Life and Death in Our Post-9/11 Police State
Posted by Allison Fine on October 3, 2007
(Cross-posted on Huffington Post 10/1/07)
The death of Carol Anne Gotbaum in the custody of the Phoenix Police Department last Friday afternoon is a shocking, unbelievable and a sad personal story. But, this tragic event is also a lesson in the inappropriate militarization of civilian police departments since 9/11. The fundamental question is this: Why was Carol Anne treated more like a prisoner at Abu Ghraib than a woman in distress who needed medical help?
Prior to 9/11 it would have been inconceivable that the National Guard, in full regalia and armed, would patrol public spaces like Grand Central Terminal. This greater military presence makes major American cities look more like third world countries with soldiers aiming their M-16s squarely at US citizens. Is it really that big deal, isn’t it keeping us safer, some might ask? Well, yes it is a big deal, and no it isn’t keeping us safer because the rules for safekeeping by civilian police are decidedly different from military protocol. The mission of the police is to support and safeguard the citizenry, the military is charged with securing and defending a space, a land, a country – and to do that you have to subdue the enemy – even if that enemy is sometimes us.
So, here’s what we know so far about what happened to Carol Anne Gotbaum last Friday. Gotbaum became very upset and agitated when she was not allowed to board her flight late. She began to yell and threaten airline personnel. Two Phoenix police officers arrived at the concourse, had trouble subduing her, and ended up handcuffing and arresting her for disorderly conduct. According to a police spokesperson, they didn’t have to “pepper spray or Tase her or anything else.” I guess she was lucky that no presidential also-ran was around or else the Taser gun would surely have been used to protect such an important person from disorderly conduct.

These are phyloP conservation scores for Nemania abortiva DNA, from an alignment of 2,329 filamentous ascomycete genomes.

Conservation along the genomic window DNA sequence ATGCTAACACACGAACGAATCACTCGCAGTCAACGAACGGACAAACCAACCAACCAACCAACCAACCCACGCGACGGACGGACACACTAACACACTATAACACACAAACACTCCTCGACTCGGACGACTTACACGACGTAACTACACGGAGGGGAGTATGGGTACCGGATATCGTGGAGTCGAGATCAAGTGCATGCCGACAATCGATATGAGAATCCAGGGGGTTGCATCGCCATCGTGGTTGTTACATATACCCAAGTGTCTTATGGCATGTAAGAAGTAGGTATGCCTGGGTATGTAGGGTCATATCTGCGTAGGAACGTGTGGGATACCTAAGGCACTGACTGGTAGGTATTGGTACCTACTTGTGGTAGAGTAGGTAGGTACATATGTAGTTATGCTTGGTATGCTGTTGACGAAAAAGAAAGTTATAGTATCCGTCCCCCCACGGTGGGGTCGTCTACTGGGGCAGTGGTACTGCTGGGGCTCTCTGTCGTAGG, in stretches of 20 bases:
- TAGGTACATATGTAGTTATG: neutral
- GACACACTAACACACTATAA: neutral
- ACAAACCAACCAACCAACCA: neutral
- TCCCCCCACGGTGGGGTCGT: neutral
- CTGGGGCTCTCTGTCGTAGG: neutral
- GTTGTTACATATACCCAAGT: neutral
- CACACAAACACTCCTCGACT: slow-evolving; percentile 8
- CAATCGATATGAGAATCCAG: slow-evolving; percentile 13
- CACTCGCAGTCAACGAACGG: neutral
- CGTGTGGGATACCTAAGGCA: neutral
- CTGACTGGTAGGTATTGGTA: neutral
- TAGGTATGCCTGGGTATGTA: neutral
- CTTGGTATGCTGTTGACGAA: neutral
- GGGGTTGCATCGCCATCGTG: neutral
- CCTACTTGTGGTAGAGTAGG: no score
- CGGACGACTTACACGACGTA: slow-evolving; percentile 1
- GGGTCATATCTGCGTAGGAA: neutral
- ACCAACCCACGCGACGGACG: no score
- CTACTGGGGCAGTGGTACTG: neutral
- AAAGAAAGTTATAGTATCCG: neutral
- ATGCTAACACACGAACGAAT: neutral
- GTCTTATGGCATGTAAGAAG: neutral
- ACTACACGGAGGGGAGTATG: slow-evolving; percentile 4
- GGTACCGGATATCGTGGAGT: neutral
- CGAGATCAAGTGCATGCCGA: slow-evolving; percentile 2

According to one news account, Gotbaum yelled, “I’m not a terrorist! I’m a sick mom! I need help!” But there is no indication yet that the police ever contacted a doctor on her behalf. The assumption was that this was a security problem not a medical or personal one. She was left handcuffed and shackled to a table in a locked room for what the police say was 10-15 minutes, we may never know exactly how long, until they found her dead. The police department’s initial comments that she appeared to strangle herself with the handcuffs that were behind her back are laughable — if they weren’t so sad and heartbreaking, particularly for the three children under 11 years old who are now motherless.
The difference between a military and civilian response is so stark in this sad story. A woman loses it in an airport terminal (and honestly who among us hasn’t wanted to, especially in the last several years?) and she is treated like an enemy combatant rather than a woman in need of help. Why did the police feel it was necessary to physically subdue and shackle her and lock her in a room handcuffed and chained to a table? Because that is the appropriate military response to a security threat.
Police departments, encouraged by elected officials like Rudy G. who value order over personal freedoms, have come to view almost any public disturbance as a terror threat. Better to be safe than sorry in their minds. You lock up problems and throw away the key, as the prisoners in Guantanamo Bay are left to rot away, so was Carol Anne left to harm herself, or die of some ailment that the police seemed uninterested in treating. But, is it really better to be safe than sorry? Our slide into a military state is eroding our fundamental rights – slowly, inexorably, perhaps even permanently.
When, where, how does it stop? Well, we clearly can’t count on our representatives, especially the lily livered reps in Congress who gave the feds more freedom to detain and interrogate people just this past August, to have the courage to change the public debate. It has to come from us, from individuals and citizens who know that this is not the way the United States of America should work. It’s time to say enough is enough, we want the exit door out of the military-industrial complex before we all get shackled and left to die in locked rooms.
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